Astronomers find most distant Solar System body to date

An artist’s impression of 2018 VG18, nicknamed Farout, the most distant Solar System body yet discovered. Image: Roberto Molar Candanosa/Carnegie Institution for Science

Astronomers searching for denizens of the extreme outer Solar System, including Planet X, the as-yet-unseen super-Earth thought to be shaping the orbits of Kuiper Belt bodies at enormous distances, have found a 500-kilometre-wide (300-mile-wide) body a record 120 times farther from the Sun than Earth, or roughly 18 billion kilometres (11 billion miles).

Likely taking about 1,000 years to complete one trip around the Sun, the body, appropriately nicknamed “Farout,” is the most distant body yet found in Earth’s solar system, the first at a distance greater than 100 astronomical units, or 15 billion kilometres (9.3 billion miles).

The discovery was made by Carnegie’s Scott S. Sheppard, David Tholen of the University of Hawaii and Chad Trujillo Northern Arizona University using the Japanese Subaru 8-metre telescope atop Mauna Kea in Hawaii on 10 November.

The discovery was confirmed with follow-up observations this month using the Magellan telescope at Carnegie’s Las Campanas Observatory in Chile. Based on its brightness, the researchers concluded it likely is a roughly spherical dwarf planet with a pinkish hue indicating an icy surface.

The International Astronomical Union’s Minor Planet Center provisionally catalogued the body as 2018 VG18.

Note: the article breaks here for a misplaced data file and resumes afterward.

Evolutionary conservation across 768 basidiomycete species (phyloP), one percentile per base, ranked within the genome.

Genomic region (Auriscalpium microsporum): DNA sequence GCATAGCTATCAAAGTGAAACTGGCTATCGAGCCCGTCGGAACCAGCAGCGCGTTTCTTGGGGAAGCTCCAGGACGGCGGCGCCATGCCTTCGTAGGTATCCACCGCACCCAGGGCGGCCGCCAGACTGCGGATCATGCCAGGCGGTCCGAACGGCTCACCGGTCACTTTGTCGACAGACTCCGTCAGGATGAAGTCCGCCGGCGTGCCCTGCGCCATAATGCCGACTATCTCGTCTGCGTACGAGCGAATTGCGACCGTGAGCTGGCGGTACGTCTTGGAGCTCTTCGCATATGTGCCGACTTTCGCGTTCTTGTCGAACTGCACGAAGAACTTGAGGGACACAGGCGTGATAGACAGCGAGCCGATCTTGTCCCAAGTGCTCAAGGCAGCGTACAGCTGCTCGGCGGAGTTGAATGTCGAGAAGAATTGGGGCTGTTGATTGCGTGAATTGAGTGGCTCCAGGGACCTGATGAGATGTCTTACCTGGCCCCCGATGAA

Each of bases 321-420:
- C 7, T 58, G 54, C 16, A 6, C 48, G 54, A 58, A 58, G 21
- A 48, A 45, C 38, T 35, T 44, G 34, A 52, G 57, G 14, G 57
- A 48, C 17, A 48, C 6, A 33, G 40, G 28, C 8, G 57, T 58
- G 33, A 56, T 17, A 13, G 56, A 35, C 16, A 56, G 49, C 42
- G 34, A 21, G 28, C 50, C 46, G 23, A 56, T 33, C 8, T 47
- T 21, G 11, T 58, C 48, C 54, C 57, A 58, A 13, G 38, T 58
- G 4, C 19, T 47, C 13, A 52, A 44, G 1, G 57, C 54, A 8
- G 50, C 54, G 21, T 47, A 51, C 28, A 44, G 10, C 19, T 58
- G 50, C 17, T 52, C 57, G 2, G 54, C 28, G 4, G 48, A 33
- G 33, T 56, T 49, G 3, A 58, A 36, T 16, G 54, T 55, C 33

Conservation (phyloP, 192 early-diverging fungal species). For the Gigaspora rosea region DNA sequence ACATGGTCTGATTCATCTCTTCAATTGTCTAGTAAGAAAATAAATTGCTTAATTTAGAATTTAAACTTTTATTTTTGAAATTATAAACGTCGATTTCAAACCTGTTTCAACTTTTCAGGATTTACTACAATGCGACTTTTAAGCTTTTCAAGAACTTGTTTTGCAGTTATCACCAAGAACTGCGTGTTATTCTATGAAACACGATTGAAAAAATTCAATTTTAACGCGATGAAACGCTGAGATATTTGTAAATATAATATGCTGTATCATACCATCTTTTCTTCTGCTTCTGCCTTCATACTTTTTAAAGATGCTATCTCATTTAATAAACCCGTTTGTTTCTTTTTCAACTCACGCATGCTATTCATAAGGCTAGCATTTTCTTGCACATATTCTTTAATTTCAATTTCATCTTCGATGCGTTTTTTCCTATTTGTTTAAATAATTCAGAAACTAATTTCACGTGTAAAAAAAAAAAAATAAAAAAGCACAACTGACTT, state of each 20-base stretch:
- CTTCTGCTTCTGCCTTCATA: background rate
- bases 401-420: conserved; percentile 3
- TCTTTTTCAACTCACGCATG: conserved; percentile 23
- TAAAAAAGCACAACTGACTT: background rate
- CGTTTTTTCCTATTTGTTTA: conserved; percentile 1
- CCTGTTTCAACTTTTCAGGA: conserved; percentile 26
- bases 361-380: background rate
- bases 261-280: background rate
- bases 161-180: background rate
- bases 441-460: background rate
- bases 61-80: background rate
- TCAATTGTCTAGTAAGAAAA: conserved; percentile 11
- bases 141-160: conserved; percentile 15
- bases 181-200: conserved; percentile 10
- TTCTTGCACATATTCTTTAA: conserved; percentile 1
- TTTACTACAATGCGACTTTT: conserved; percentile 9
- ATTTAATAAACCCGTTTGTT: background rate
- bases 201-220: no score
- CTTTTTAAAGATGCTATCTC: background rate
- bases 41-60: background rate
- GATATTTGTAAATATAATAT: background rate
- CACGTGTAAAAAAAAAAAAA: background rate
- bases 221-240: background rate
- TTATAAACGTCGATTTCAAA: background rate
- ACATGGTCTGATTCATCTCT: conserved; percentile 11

How far away is Farout? Very, very far, about 120 astronomical units, or 18 billion kilometres (11 billion miles). Image: Roberto Molar Candanosa/Scott S. Sheppard/Carnegie Institution for Science

To put the discovery into perspective, the previous record holder is Eris at a distance of about 96 astronomical units. Pluto is currently about 34 AU from the Sun, making Farout three-and-a-half times more distant than the Solar System’s most famous dwarf planet.

2018 VG18 was discovered during the team’s on-going search for Planet X, first proposed when the same researchers in 2014.

“2018 VG18 is much more distant and slower moving than any other observed Solar System object, so it will take a few years to fully determine its orbit,” said Sheppard. “But it was found in a similar location on the sky to the other known extreme Solar System objects, suggesting it might have the same type of orbit that most of them do.

“The orbital similarities shown by many of the known small, distant Solar System bodies was the catalyst for our original assertion that there is a distant, massive planet at several hundred AU shepherding these smaller objects.”

Because 2018 VG18 and similar bodies are so far from the inner Solar System, they are not affected by the gravity of Jupiter and the other known gas giants. As such, they can be used in the hunt for Planet X by carefully monitoring their orbits. But first, researchers will have to observe 2018 VG18 for an extended period to nail down those details.

“All that we currently know about 2018 VG18 is its extreme distance from the Sun, its approximate diameter, and its colour,” said Tholen “Because 2018 VG18 is so distant, it orbits very slowly, likely taking more than 1,000 years to take one trip around the Sun.”